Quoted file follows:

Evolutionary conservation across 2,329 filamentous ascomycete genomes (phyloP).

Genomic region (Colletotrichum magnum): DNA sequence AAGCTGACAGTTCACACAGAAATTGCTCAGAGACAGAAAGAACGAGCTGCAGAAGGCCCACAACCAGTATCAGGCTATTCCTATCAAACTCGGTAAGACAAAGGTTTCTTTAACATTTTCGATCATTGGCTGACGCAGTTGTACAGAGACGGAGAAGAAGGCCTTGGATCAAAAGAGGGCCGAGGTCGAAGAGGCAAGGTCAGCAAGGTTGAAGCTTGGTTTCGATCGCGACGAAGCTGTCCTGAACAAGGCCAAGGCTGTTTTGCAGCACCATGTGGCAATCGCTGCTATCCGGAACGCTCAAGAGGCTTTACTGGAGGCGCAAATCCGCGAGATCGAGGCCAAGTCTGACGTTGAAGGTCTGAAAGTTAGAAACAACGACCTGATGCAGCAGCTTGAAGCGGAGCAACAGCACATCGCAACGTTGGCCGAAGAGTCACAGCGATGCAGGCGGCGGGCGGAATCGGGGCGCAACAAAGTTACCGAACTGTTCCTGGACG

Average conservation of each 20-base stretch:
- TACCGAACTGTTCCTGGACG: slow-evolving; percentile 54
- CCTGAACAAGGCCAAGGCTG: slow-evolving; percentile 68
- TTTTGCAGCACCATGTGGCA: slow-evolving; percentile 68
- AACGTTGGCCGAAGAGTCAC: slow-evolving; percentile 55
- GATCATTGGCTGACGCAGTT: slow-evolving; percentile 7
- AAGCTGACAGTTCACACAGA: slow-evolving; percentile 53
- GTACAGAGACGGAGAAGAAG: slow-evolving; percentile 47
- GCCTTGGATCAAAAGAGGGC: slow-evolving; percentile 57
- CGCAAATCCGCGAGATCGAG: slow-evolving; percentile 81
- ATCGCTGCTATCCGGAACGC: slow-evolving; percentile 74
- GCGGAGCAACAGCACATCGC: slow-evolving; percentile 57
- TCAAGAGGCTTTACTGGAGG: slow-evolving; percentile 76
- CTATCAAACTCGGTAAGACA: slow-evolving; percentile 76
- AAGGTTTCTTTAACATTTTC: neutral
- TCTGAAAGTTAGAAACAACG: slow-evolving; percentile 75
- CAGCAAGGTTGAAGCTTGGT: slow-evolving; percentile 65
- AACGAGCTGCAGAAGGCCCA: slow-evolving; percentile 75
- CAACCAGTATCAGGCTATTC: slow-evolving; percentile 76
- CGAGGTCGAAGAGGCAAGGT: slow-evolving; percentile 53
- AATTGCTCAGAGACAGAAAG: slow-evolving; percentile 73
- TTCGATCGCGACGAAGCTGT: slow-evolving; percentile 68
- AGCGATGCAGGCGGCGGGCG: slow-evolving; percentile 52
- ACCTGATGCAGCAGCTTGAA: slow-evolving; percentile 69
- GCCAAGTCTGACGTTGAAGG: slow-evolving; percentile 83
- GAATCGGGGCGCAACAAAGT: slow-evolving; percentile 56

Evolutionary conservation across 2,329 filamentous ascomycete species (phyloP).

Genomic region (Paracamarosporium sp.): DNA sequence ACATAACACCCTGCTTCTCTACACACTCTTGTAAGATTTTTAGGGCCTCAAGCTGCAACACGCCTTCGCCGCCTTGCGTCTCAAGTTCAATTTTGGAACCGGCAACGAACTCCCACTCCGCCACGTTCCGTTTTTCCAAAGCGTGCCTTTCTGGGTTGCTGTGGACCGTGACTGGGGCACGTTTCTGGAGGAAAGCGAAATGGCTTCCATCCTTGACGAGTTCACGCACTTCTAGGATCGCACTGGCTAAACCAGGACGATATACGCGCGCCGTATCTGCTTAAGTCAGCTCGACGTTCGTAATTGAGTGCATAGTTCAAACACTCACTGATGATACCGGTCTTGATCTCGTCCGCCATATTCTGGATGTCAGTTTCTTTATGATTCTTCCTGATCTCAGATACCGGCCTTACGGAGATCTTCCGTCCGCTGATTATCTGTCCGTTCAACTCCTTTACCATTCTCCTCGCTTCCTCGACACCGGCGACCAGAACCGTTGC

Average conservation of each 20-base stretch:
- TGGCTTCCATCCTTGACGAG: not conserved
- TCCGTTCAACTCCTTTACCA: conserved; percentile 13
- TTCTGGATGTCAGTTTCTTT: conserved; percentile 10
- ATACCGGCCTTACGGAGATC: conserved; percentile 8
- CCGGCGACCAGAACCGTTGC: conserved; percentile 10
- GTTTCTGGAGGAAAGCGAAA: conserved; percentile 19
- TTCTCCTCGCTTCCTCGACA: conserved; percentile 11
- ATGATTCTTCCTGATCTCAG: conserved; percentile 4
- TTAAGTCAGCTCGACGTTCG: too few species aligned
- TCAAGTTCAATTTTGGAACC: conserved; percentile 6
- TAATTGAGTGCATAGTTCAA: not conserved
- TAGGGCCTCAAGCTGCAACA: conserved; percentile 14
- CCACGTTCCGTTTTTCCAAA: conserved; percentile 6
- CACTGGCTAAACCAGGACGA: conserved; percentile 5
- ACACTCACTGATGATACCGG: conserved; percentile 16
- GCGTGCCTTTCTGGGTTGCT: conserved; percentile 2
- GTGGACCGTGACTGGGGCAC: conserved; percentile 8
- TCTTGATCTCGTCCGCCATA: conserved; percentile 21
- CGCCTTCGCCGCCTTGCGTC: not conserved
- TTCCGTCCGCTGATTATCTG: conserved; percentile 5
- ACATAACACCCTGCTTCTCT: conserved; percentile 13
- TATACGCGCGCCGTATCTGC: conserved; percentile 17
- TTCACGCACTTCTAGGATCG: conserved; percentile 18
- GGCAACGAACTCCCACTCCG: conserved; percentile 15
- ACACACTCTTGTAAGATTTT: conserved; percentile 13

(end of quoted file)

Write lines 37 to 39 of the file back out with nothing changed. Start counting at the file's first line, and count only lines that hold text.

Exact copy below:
- GTTTCTGGAGGAAAGCGAAA: conserved; percentile 19
- TTCTCCTCGCTTCCTCGACA: conserved; percentile 11
- ATGATTCTTCCTGATCTCAG: conserved; percentile 4